eDiscovery Daily Blog
eDiscovery Blog Throwback Thursdays – How Databases Were Built, Circa Early 1980s, Part 1
In the late 1970s and early 1980s, very few law firms had internal litigation support resources: firms did not have litigation support staff or technology. In 1985, I was offered a litigation support position at a major New York City law firm (which I didn’t accept),,, that’s about when large firms began developing internal litigation support capabilities. Up until then, most litigation teams relied on vendor services and tools, and more often than not litigation team attorneys were directly involved in working with vendors to design and build databases. In 1980 I took a project management position with a vendor, responsible for overseeing database-building projects. In the next few blog posts, I’m going to describe a typical project and how things worked.
The Vendor Selection Process: This of course was not a ‘step in the project’ – it was part of the sales process. It’s worth mentioning here though, because this was a very big deal, on every project. Because databases were only built for the huge, bet-your-company cases, every project was a big project. For any given project, a vendor would receive a Request for Proposal, which usually required a voluminous, detailed response.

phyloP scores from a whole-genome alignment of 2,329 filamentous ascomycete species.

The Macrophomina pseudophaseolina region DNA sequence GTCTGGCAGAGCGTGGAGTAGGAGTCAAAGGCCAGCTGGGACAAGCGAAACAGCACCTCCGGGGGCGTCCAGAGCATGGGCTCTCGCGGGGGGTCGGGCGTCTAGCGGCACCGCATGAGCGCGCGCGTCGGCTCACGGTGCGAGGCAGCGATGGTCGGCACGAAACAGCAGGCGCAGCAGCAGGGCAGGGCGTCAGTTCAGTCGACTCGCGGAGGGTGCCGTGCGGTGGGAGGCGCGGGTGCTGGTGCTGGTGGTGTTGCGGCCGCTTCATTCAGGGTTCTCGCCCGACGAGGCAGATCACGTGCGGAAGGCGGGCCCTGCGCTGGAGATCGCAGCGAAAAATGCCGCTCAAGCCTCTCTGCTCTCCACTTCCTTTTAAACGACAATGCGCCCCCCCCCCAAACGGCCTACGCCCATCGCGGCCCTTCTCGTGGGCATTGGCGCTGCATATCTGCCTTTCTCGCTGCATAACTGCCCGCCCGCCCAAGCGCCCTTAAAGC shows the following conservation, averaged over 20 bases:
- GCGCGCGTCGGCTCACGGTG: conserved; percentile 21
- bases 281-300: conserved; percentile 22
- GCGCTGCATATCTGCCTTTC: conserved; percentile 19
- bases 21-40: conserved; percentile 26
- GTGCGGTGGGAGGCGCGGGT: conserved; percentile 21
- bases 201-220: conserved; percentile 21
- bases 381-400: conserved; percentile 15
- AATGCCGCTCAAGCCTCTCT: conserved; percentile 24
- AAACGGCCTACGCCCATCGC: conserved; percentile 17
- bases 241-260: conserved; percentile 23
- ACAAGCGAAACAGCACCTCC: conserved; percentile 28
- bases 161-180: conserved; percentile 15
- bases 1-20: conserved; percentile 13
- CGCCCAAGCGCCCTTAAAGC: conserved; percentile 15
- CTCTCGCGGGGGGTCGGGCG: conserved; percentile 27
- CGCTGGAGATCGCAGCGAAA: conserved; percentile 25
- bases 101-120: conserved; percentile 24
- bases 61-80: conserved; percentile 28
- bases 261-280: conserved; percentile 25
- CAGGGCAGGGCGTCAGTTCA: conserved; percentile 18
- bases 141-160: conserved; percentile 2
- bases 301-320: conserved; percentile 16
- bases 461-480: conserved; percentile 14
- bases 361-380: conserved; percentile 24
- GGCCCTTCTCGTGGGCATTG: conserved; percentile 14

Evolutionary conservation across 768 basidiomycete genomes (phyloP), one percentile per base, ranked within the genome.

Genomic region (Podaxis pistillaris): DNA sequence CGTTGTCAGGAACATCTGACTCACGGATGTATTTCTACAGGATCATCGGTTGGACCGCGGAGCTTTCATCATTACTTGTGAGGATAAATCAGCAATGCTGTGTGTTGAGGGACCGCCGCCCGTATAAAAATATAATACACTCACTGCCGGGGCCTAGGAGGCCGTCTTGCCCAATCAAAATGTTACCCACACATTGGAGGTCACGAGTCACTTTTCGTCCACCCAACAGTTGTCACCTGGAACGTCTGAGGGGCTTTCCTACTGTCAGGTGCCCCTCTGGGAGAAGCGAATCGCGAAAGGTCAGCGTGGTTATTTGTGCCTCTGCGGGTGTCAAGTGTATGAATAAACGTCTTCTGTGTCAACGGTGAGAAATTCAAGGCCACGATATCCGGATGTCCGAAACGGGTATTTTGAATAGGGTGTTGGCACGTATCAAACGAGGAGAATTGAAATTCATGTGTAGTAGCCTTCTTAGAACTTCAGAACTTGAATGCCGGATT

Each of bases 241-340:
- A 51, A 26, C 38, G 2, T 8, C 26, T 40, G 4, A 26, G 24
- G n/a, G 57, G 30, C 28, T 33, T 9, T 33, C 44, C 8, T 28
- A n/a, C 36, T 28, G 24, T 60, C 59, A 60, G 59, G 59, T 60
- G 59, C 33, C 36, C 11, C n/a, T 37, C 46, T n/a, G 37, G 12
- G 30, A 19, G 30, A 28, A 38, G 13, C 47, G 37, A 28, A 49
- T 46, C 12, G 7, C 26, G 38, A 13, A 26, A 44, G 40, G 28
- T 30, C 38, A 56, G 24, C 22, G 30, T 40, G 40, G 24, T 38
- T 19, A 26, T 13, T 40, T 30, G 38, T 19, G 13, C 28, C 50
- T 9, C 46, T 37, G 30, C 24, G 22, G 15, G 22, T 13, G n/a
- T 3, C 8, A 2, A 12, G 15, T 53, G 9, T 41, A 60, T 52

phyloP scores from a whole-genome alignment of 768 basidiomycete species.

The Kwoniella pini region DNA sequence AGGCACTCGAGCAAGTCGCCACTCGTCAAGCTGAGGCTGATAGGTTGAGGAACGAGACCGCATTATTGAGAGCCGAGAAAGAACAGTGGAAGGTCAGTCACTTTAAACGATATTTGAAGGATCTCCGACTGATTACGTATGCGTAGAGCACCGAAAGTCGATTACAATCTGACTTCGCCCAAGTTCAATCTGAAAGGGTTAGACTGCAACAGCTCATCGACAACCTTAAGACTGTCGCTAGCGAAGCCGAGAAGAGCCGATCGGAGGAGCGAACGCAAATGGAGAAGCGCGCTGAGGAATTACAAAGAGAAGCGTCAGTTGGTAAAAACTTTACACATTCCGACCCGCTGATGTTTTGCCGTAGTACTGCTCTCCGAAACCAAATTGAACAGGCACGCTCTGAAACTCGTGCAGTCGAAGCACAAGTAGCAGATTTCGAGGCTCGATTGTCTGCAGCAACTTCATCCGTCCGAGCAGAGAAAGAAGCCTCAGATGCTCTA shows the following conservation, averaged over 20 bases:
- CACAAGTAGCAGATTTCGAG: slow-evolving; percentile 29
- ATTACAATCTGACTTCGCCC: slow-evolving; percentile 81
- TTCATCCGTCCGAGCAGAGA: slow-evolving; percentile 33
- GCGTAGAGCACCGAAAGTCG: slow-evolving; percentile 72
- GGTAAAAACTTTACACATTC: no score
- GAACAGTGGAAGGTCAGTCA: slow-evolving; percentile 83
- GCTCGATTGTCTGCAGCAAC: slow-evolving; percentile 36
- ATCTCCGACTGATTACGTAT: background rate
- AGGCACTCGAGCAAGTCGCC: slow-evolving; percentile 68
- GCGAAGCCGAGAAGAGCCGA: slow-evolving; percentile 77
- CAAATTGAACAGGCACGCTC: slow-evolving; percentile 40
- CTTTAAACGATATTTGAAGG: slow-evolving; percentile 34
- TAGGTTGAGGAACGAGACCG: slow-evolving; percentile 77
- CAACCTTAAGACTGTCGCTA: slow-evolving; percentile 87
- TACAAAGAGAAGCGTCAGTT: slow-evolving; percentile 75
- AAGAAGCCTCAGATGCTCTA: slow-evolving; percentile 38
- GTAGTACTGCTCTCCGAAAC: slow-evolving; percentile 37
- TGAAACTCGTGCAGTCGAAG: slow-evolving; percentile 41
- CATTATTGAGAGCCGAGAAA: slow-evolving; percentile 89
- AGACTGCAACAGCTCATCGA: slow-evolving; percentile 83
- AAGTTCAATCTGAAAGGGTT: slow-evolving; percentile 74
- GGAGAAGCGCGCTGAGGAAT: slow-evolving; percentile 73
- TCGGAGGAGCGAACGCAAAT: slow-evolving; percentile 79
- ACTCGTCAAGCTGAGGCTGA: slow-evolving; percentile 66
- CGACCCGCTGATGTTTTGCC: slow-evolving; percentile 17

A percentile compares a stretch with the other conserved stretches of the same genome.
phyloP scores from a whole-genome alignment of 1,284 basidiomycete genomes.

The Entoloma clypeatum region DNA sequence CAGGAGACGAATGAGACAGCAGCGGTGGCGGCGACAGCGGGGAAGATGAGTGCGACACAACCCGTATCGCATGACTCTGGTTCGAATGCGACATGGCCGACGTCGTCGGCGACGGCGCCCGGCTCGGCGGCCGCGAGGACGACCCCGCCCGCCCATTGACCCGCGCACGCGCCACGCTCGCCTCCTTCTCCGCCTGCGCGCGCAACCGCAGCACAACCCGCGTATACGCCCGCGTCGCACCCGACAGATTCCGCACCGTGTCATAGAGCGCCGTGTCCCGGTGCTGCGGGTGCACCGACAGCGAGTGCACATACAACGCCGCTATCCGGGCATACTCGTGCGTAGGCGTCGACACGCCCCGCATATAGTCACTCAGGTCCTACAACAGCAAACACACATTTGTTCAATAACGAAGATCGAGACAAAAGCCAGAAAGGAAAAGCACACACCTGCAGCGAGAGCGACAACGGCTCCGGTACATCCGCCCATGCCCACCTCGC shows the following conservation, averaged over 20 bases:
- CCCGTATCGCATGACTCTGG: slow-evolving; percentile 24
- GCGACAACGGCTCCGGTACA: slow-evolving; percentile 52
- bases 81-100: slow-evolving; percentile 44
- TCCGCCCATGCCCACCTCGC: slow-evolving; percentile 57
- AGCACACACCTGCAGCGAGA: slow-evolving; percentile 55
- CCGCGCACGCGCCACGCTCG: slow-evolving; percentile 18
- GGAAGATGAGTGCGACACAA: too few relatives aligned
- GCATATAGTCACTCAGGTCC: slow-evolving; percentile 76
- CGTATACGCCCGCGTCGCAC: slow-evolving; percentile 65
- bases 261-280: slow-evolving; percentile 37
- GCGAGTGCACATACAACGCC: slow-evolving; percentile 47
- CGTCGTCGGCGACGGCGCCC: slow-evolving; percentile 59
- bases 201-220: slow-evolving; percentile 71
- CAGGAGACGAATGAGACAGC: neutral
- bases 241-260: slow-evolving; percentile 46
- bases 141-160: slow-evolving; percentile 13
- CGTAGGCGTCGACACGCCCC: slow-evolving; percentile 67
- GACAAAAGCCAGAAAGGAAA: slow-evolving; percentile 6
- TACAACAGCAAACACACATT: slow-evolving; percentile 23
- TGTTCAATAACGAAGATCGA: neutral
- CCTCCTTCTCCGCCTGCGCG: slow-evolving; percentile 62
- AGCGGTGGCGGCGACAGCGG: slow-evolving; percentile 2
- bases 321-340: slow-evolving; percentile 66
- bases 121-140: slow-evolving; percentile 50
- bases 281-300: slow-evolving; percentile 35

Database Design and Planning: We often spent days in meetings with attorneys designing and planning a database. Back then, full text wasn’t included in databases and images weren’t included in databases. That meant that the information that was “coded” for a document was very, very important — It was the only thing in the database. We needed to learn about a case, learn about the documents, and find out how the attorneys expected to use the documents – this was necessary so that we could advise litigation teams on a coding scheme that would meet their needs. Remember, this was back before PCs. Back before the Internet. Back before Google. Business people — as a rule — did not understand databases or searching. We, as vendors and consultants needed to be educators, and we needed to advise our attorney clients and recommend – on a case-by-case basis — a design that would meet their needs.
Project Preparation: Sometimes we did projects at our vendor facility, and other times clients requested that we establish a ‘coding operation’ at their site. In either case, we needed to assemble a team of coders. These were usually temporary employees hired for a specific project. Since all the cases we did were big cases, the teams were often substantial. It wasn’t at all unusual to start with a team of 50 or more. The largest project I worked on used a coding team of over 1,000. Of course there were other preparation tasks, but assembling the coding team was the most time consuming. When ever possible, we used people from prior projects, but inevitably, project managers spent a lot of time interviewing candidates for coding positions on every new project.
In next week’s post, we’ll talk more about how a coding project worked.
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